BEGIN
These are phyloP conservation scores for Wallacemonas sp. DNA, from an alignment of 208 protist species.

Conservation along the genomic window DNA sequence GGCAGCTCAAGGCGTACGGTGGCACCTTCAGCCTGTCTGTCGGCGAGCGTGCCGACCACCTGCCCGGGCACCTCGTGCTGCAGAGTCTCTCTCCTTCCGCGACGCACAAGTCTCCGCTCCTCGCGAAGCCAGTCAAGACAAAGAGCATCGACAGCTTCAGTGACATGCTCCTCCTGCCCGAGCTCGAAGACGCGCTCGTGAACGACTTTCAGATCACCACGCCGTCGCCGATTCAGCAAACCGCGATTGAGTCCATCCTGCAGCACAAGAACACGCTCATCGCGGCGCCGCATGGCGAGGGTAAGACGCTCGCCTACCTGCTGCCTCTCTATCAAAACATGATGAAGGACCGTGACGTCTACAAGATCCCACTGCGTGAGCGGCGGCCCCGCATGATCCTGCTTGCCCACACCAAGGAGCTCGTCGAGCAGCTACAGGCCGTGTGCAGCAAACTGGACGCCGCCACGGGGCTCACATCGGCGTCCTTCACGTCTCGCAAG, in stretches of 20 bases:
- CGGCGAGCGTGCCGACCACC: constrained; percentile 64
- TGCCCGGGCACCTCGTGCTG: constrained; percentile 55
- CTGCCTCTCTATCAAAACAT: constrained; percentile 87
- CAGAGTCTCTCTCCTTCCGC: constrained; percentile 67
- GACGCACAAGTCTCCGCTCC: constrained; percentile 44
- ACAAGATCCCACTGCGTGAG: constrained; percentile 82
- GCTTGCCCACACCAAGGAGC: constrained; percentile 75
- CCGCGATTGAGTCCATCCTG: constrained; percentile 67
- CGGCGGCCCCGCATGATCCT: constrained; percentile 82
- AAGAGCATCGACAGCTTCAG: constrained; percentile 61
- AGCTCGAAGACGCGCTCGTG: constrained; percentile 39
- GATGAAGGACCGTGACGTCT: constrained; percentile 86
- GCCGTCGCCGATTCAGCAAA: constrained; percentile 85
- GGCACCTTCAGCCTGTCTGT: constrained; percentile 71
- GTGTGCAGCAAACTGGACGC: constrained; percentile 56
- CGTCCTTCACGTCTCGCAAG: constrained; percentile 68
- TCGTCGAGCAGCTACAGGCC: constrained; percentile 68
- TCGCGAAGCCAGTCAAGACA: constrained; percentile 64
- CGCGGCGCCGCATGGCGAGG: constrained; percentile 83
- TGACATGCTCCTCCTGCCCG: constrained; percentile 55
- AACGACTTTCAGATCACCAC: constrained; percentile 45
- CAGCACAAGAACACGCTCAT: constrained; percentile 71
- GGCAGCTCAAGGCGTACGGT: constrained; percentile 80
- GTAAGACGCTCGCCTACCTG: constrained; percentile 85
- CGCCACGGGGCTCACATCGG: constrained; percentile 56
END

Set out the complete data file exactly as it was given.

These are phyloP conservation scores for Wallacemonas sp. DNA, from an alignment of 208 protist species.

Conservation along the genomic window DNA sequence GGCAGCTCAAGGCGTACGGTGGCACCTTCAGCCTGTCTGTCGGCGAGCGTGCCGACCACCTGCCCGGGCACCTCGTGCTGCAGAGTCTCTCTCCTTCCGCGACGCACAAGTCTCCGCTCCTCGCGAAGCCAGTCAAGACAAAGAGCATCGACAGCTTCAGTGACATGCTCCTCCTGCCCGAGCTCGAAGACGCGCTCGTGAACGACTTTCAGATCACCACGCCGTCGCCGATTCAGCAAACCGCGATTGAGTCCATCCTGCAGCACAAGAACACGCTCATCGCGGCGCCGCATGGCGAGGGTAAGACGCTCGCCTACCTGCTGCCTCTCTATCAAAACATGATGAAGGACCGTGACGTCTACAAGATCCCACTGCGTGAGCGGCGGCCCCGCATGATCCTGCTTGCCCACACCAAGGAGCTCGTCGAGCAGCTACAGGCCGTGTGCAGCAAACTGGACGCCGCCACGGGGCTCACATCGGCGTCCTTCACGTCTCGCAAG, in stretches of 20 bases:
- CGGCGAGCGTGCCGACCACC: constrained; percentile 64
- TGCCCGGGCACCTCGTGCTG: constrained; percentile 55
- CTGCCTCTCTATCAAAACAT: constrained; percentile 87
- CAGAGTCTCTCTCCTTCCGC: constrained; percentile 67
- GACGCACAAGTCTCCGCTCC: constrained; percentile 44
- ACAAGATCCCACTGCGTGAG: constrained; percentile 82
- GCTTGCCCACACCAAGGAGC: constrained; percentile 75
- CCGCGATTGAGTCCATCCTG: constrained; percentile 67
- CGGCGGCCCCGCATGATCCT: constrained; percentile 82
- AAGAGCATCGACAGCTTCAG: constrained; percentile 61
- AGCTCGAAGACGCGCTCGTG: constrained; percentile 39
- GATGAAGGACCGTGACGTCT: constrained; percentile 86
- GCCGTCGCCGATTCAGCAAA: constrained; percentile 85
- GGCACCTTCAGCCTGTCTGT: constrained; percentile 71
- GTGTGCAGCAAACTGGACGC: constrained; percentile 56
- CGTCCTTCACGTCTCGCAAG: constrained; percentile 68
- TCGTCGAGCAGCTACAGGCC: constrained; percentile 68
- TCGCGAAGCCAGTCAAGACA: constrained; percentile 64
- CGCGGCGCCGCATGGCGAGG: constrained; percentile 83
- TGACATGCTCCTCCTGCCCG: constrained; percentile 55
- AACGACTTTCAGATCACCAC: constrained; percentile 45
- CAGCACAAGAACACGCTCAT: constrained; percentile 71
- GGCAGCTCAAGGCGTACGGT: constrained; percentile 80
- GTAAGACGCTCGCCTACCTG: constrained; percentile 85
- CGCCACGGGGCTCACATCGG: constrained; percentile 56